40 grams of yeast (or 2 packages of instant yeast)
1 cup of lukewarm water
1/2 teaspoon sugar
3 cups flour (plus extra for dusting)
1 tsp salt
3 tbsp olive oil (plus extra for rising process)
It’s a rainy day, so it’s a good day to look back and reflect. Lucky for me, I’ve found a great trove of vintage Italian-Canadian photos to check out and share with you. Simon Fraser University offers a wealth of images, audio and video that gives a snippet of what life was like for early Italian immigrants to Canada. Here’s a few and there’s more to come…
I was digging through recipes trying to find an Italian breakfast cake to serve my mom for Mother’s Day, when I realized that why would I cook or bake for the best cook and baker I know. It might actually be an insult. (The vintage ad image above is meant to be ironic! Just a note!)
So how does one celebrate an Italian mom on Mother’s Day or Feste della Mamma? Besides a small gift (that I can’t mention here right now), I’ll take the time to remember why Italian mothers are so great and hope my own mother is reading this.
1. The food. Lots of food.
2. Love. Lots and lots of love.
3. Passion. Whether in happiness or in madness, they give their all.
4. Her house is my house. It always feels like home.
5. Advice. They are full of it and always ready to listen.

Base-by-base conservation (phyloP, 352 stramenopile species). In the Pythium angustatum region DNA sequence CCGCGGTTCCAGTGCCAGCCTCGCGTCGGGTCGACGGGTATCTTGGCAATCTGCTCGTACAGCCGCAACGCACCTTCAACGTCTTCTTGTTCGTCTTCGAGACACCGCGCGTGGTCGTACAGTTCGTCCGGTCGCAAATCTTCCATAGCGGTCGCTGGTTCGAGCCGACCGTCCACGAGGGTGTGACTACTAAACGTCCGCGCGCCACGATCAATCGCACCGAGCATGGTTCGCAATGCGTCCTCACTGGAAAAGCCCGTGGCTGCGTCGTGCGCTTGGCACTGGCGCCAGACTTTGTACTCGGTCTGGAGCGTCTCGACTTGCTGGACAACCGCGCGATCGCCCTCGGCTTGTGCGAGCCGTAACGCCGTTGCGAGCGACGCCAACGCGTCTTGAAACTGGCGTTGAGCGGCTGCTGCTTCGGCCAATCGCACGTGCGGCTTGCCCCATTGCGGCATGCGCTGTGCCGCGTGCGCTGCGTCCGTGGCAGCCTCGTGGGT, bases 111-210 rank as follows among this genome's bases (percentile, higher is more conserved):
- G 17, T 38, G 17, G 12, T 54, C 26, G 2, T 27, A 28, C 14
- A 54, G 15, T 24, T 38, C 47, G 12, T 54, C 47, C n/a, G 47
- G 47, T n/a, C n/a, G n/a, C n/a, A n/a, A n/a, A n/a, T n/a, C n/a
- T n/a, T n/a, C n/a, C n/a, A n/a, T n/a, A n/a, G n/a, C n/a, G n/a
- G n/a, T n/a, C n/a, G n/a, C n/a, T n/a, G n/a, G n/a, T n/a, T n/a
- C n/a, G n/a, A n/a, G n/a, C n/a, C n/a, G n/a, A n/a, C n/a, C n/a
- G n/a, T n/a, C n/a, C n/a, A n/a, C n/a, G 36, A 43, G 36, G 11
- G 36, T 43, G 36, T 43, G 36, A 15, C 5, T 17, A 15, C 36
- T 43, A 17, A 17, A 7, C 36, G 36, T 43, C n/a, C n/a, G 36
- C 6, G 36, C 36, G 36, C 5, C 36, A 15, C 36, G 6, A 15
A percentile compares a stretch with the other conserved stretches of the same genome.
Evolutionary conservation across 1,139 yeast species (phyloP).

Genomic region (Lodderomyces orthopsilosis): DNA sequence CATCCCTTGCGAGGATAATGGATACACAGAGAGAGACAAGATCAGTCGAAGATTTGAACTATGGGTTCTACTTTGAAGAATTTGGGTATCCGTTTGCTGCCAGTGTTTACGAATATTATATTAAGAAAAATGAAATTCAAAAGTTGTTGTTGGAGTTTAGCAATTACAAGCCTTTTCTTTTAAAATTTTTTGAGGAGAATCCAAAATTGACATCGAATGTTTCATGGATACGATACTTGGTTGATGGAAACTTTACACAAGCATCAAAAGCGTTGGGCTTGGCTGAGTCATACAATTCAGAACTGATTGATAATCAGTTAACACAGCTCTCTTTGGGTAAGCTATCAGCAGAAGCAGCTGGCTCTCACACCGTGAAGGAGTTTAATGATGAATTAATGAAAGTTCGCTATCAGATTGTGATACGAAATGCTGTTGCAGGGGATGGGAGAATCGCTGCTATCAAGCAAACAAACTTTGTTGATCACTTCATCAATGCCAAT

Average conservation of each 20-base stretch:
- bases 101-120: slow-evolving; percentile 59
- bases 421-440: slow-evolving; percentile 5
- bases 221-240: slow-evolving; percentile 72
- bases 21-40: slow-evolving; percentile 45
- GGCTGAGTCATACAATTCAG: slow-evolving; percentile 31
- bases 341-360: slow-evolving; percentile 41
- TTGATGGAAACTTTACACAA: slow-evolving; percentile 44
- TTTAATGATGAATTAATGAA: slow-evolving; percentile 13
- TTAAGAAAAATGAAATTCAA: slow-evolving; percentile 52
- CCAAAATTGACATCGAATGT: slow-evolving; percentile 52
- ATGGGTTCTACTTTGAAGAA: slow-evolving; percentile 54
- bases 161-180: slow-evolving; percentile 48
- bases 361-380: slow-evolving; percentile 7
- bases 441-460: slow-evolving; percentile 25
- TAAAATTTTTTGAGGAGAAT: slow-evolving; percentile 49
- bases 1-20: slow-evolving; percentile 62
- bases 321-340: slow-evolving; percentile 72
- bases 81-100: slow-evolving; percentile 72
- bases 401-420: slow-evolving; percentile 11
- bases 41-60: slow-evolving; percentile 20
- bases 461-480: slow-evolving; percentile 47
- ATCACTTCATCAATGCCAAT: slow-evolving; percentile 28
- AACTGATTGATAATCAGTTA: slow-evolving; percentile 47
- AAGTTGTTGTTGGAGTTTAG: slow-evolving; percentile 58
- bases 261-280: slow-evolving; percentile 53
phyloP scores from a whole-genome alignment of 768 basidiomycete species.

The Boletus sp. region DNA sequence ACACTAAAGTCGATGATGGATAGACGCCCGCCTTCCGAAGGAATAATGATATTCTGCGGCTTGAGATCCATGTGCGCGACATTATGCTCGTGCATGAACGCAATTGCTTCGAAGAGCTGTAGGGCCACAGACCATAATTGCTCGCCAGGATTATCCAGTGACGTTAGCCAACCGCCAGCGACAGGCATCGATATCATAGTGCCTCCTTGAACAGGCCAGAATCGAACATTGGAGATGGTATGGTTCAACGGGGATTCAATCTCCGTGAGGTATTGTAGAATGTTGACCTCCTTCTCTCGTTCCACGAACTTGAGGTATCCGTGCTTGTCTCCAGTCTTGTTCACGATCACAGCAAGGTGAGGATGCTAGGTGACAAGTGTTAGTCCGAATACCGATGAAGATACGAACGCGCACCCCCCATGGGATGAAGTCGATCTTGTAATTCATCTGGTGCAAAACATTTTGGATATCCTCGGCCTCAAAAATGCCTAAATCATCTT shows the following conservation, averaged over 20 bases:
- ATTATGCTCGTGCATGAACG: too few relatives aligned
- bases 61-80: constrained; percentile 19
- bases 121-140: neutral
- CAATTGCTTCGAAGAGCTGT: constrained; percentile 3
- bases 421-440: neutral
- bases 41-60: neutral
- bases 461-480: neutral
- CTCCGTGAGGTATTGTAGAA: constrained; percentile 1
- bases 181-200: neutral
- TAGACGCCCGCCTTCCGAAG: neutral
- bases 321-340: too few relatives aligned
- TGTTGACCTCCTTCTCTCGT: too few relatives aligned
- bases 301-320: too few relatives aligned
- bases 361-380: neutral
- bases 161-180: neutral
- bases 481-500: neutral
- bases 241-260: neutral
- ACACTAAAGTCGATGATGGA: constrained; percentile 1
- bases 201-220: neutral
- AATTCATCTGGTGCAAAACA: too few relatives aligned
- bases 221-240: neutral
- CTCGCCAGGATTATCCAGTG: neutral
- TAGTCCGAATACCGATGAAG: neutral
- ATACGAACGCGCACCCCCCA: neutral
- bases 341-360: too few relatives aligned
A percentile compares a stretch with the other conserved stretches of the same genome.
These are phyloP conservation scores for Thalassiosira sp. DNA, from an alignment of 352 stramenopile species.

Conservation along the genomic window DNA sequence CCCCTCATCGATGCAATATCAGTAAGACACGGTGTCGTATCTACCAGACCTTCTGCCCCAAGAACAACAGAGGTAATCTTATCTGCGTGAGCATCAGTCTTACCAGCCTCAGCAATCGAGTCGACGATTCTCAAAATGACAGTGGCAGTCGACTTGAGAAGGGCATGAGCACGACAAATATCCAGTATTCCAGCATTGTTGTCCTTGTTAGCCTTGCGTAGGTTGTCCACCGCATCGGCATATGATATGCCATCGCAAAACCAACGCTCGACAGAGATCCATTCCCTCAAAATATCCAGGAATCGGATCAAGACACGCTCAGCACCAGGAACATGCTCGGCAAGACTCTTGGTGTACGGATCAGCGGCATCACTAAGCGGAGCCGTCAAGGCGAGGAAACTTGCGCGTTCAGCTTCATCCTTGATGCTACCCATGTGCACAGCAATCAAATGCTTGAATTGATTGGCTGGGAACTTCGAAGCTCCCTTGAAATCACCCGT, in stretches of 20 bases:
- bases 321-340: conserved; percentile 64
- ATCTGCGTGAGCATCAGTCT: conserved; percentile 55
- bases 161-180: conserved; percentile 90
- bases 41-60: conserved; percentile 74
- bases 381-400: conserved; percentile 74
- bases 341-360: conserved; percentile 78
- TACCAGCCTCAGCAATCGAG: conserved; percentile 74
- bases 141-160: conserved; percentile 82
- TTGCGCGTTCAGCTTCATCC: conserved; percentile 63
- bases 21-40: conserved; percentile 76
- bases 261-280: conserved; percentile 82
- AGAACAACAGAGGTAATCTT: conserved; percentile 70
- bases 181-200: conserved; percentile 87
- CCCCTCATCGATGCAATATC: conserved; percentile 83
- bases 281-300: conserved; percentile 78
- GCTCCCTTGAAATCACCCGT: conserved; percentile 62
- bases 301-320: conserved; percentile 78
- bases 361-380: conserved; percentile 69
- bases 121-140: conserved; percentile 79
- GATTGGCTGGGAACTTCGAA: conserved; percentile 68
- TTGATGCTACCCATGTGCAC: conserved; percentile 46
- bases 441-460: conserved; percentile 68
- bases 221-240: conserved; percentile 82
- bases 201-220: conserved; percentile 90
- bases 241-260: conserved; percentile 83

Don’t take my word for it? Well, there’s been a lot of talk in the media lately about which cultures have the best mothers (Chinese and Jewish for example). Writer Joe Queenan from the Wall Street Journal penned “Why Italian Moms are the Best” and got quite the reaction from even more mothers that think their culture does it better. Here’s what he wrote:
I’m a little behind on the blog already this May – I’m celebrating three weddings, six birthdays, two mother’s days and one 40th anniversary so it’s a little busy. But that’s what comes with big Italian families and I love it just the same.
So I’m just going to go out there and say it. It’s my birthday today. Let’s not get into age (particularly the differences between Italian and Canadian birthdays, where the Italian one always puts me a year older), but let’s just say it’s a day to reflect on what has passed and what’s to come. This blog has been an adventure this year and there’s lots to come from it too. So let’s mix birthday with blogging and here’s what we get.
An Italian-Canadian girl’s birthday wish list:
1. I wish for the days of “just dropping by.” I remember a childhood when everyone – siblings, cousins, friends – just dropped by. My grandparent’s house always had a different car in the driveway and a lot of chatter on the back patio. It’s how I remember a lot of summers. It doesn’t seem like anyone just drops by anymore to anyone’s house or maybe I’m remembering with rose-coloured glasses. There’s always scheduling and calling, checking calendars. Maybe we’re all too busy or maybe it’s all just too much effort these days to get off track by a surprise visitor. But I wish for the days with a full house and people just coming by to chat. I wish that I could make my life open to that.